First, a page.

Svarnavarna, Svarṇavarṇā, Svarna-varna, Svarṇavarṇa: 8 definitions


Svarnavarna means something in Hinduism, Sanskrit. If you want to know the exact meaning, history, etymology or English translation of this term then check out the descriptions on this page. Add your comment or reference to a book if you want to contribute to this summary article.

In Hinduism

Purana and Itihasa (epic history)

[«previous next»] — Svarnavarna in Purana glossary
Source: Shiva Purana - English Translation

Svarṇavarṇa (स्वर्णवर्ण) refers to a “golden hue”, according to the Śivapurāṇa 2.2.21. Accordingly as Brahmā narrated to Nārada:—“[...] When Kāma (God of Love) reached the vicinity of Śiva, Spring spread all his splendour in accord with the inclination of the lord. [...] With their flowers golden in hue (svarṇavarṇa), the Nāgakesara [Nāgakeśara] trees shone beautifully like the banners of Kāma”.

Purana book cover
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The Purana (पुराण, purāṇas) refers to Sanskrit literature preserving ancient India’s vast cultural history, including historical legends, religious ceremonies, various arts and sciences. The eighteen mahapuranas total over 400,000 shlokas (metrical couplets) and date to at least several centuries BCE.

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Ayurveda (science of life)

[«previous next»] — Svarnavarna in Ayurveda glossary
Source: Asian Agri-History: Paśu Āyurvēda (Veterinary Medicine) in Garuḍapurāṇa

Svarṇāvarṇa (स्वर्णावर्ण) refers to “golden-coloured”, according to sections on the treatment of Horses (Gajāyurveda or Aśvāyurveda) in the Garuḍapurāṇa.—The horse, which pakva-jaṃbunibha (complexion of ripe jamun fruit), svarṇāvarṇa (golden-coloured) and regularly fed on ṣaṣṭika-śāli grains and milk, will never come to a state of being condemned and liked by all.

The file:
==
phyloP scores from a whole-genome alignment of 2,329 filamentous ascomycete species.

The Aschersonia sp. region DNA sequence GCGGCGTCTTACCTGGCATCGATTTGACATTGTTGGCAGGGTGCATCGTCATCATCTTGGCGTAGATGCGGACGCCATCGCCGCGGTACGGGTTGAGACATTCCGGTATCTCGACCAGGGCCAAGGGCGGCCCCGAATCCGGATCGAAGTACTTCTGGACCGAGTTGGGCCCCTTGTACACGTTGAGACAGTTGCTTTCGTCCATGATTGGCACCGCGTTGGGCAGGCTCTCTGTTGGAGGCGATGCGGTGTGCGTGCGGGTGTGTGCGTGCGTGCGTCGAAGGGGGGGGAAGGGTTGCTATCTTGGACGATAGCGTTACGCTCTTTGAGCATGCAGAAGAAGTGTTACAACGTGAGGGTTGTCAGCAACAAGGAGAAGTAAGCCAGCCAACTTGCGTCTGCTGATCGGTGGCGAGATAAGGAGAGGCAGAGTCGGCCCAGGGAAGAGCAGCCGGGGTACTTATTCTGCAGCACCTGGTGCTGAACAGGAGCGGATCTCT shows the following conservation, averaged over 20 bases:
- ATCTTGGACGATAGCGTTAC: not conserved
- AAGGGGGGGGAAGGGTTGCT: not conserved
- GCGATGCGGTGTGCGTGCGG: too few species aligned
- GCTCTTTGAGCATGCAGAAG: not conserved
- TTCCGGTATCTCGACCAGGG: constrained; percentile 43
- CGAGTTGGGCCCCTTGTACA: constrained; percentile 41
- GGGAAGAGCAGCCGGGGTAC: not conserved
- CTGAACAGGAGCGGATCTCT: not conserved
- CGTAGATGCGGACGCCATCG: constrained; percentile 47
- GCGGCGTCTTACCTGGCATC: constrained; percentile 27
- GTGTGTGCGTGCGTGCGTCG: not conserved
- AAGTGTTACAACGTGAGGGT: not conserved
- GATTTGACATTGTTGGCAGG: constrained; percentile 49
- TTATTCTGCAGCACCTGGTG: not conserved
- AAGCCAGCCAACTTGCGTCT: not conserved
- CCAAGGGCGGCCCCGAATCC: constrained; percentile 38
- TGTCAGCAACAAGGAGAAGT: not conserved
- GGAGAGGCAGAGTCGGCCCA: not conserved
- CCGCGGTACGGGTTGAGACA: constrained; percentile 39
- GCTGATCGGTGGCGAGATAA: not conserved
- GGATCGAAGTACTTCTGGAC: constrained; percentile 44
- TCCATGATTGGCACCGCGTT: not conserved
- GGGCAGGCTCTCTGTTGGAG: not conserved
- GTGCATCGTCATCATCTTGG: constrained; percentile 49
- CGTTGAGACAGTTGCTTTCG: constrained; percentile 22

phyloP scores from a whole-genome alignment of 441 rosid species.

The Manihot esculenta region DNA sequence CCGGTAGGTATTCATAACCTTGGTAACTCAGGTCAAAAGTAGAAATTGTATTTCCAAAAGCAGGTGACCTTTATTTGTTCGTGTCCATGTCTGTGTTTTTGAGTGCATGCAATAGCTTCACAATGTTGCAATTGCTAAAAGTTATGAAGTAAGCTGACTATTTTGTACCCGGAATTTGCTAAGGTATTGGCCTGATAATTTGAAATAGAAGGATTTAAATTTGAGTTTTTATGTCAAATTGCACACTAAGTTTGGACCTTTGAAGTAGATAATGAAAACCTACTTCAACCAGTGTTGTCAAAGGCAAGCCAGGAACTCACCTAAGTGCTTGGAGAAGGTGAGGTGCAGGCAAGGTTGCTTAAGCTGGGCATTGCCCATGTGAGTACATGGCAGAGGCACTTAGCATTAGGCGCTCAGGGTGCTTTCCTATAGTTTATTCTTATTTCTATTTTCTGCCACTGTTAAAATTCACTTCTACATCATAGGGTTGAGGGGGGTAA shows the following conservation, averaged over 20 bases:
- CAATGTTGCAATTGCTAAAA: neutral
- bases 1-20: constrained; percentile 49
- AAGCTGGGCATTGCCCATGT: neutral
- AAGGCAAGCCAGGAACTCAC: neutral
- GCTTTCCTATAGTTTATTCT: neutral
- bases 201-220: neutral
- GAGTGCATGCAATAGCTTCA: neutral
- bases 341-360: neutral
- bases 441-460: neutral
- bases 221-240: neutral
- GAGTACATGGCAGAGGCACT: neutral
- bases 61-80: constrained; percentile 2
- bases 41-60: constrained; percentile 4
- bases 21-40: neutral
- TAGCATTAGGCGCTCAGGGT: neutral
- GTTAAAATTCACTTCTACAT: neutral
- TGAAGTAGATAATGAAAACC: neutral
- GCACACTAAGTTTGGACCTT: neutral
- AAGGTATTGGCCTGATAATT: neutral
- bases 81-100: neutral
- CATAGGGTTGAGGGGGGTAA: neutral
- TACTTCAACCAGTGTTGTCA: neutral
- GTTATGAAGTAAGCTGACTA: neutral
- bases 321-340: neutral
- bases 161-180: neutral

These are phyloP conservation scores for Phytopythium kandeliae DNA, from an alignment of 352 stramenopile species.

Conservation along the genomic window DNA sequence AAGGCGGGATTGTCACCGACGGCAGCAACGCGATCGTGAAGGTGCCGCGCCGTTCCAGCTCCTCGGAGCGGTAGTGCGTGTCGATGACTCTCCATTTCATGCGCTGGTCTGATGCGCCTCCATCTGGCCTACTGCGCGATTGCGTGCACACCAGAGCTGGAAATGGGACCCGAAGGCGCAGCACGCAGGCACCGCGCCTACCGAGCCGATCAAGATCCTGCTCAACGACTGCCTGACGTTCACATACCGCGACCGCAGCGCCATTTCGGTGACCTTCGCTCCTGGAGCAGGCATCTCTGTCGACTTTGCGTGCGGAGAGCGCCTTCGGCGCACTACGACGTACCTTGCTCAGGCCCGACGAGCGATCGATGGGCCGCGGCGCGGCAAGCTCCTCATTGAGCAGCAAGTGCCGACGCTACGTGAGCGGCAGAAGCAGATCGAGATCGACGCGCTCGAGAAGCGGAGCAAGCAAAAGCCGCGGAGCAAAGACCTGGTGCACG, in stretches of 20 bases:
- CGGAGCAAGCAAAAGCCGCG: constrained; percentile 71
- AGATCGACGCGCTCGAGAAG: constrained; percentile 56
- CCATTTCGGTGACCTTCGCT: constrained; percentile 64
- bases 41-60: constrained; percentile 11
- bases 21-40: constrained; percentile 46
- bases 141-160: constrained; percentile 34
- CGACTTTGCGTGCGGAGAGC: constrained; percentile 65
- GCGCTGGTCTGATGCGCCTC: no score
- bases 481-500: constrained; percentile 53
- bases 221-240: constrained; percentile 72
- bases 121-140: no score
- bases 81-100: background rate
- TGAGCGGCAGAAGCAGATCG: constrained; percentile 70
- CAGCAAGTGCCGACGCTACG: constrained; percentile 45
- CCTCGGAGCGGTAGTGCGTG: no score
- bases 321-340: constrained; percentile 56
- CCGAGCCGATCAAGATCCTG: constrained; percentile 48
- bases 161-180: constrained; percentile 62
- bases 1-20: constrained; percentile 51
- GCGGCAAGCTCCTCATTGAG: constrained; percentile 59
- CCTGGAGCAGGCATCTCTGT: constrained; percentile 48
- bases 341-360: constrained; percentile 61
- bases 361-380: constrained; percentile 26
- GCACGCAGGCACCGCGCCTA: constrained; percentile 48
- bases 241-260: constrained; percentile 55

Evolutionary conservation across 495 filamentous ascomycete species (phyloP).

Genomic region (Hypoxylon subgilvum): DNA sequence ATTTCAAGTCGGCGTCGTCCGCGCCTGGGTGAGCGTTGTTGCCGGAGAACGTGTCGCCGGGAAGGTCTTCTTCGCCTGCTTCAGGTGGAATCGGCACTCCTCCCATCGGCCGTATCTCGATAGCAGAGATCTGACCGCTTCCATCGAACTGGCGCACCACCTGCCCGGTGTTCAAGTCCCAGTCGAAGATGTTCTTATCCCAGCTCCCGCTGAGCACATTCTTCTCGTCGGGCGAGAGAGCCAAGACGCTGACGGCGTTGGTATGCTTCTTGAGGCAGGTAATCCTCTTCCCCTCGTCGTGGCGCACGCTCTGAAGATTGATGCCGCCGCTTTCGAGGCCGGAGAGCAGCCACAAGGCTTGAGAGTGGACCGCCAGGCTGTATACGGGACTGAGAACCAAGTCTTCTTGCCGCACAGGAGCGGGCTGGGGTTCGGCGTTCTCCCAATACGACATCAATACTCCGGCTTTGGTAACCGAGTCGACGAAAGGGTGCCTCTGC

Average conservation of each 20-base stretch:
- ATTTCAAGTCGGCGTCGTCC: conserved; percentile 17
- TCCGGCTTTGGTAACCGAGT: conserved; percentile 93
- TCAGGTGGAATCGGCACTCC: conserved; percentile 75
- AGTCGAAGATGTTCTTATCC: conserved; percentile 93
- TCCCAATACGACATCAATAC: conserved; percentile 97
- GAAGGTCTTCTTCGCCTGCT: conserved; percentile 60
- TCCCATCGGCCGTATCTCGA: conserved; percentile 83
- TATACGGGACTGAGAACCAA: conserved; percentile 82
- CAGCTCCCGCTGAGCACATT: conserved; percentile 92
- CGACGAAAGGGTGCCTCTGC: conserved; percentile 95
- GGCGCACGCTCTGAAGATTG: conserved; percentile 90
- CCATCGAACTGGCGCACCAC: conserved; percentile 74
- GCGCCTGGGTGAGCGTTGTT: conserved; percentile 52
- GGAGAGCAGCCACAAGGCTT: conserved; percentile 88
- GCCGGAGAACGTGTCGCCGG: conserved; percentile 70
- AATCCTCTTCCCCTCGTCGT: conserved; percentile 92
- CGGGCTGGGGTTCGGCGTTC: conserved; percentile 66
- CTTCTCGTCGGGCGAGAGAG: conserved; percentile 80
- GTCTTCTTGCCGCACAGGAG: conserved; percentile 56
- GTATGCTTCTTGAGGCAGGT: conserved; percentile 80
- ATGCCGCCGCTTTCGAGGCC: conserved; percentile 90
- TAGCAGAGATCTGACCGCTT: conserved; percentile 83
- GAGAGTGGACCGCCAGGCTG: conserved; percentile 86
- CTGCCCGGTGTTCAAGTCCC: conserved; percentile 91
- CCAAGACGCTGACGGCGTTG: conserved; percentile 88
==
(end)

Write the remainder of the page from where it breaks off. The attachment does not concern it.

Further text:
Ayurveda book cover
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Āyurveda (आयुर्वेद, ayurveda) is a branch of Indian science dealing with medicine, herbalism, taxology, anatomy, surgery, alchemy and related topics. Traditional practice of Āyurveda in ancient India dates back to at least the first millenium BC. Literature is commonly written in Sanskrit using various poetic metres.

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Shilpashastra (iconography)

Source: Dvādaśa-mūrti in Tamil Tradition (iconography)

Svarṇavarṇa (स्वर्णवर्ण) refers to “one who is golden-hued”, according to the Śrītattvanidhi (verse 2.19-42) citing the Pāñcarātrāgama-Kriyapāda.—Keśava is Golden hued (svarṇa-varṇa), white garments, benign face, and ornaments in pearls. According to the Caturviṃśatimūrtilakṣaṇa, The Pāñcarātra tradition (describing Keśava) got a stronghold over the Vaiṣṇava tradition by about the fourth century CE, e.g. the Ahirbhūdhnya-saṃhitā and so its impact on the Tamil Paripāṭal and hymns of the Āḻvārs is quite natural.

Shilpashastra book cover
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Shilpashastra (शिल्पशास्त्र, śilpaśāstra) represents the ancient Indian science (shastra) of creative arts (shilpa) such as sculpture, iconography and painting. Closely related to Vastushastra (architecture), they often share the same literature.

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Languages of India and abroad

Sanskrit dictionary

[«previous next»] — Svarnavarna in Sanskrit glossary
Source: DDSA: The practical Sanskrit-English dictionary

Svarṇavarṇā (स्वर्णवर्णा) or Svarṇavarṇa (स्वर्णवर्ण).—turmeric.

Derivable forms: , svarṇavarṇam (स्वर्णवर्णम्).

Svarṇavarṇā is a Sanskrit compound consisting of the terms svarṇa and varṇā (वर्णा).

Source: Cologne Digital Sanskrit Dictionaries: Shabda-Sagara Sanskrit-English Dictionary

Svarṇavarṇā (स्वर्णवर्णा).—f.

(-rṇā) Turmeric. E. svarṇa gold, varṇa colour.

Source: Cologne Digital Sanskrit Dictionaries: Monier-Williams Sanskrit-English Dictionary

Svarṇavarṇa (स्वर्णवर्ण):—[=svarṇa-varṇa] [from svarṇa] n. turmeric (also f(ā). ), [cf. Lexicographers, esp. such as amarasiṃha, halāyudha, hemacandra, etc.]

Source: Cologne Digital Sanskrit Dictionaries: Yates Sanskrit-English Dictionary

Svarṇavarṇā (स्वर्णवर्णा):—[svarṇa-varṇā] (rṇā) 1. f. Turmeric.

[Sanskrit to German]

Svarnavarna in German

context information

Sanskrit, also spelled संस्कृतम् (saṃskṛtam), is an ancient language of India commonly seen as the grandmother of the Indo-European language family (even English!). Closely allied with Prakrit and Pali, Sanskrit is more exhaustive in both grammar and terms and has the most extensive collection of literature in the world, greatly surpassing its sister-languages Greek and Latin.

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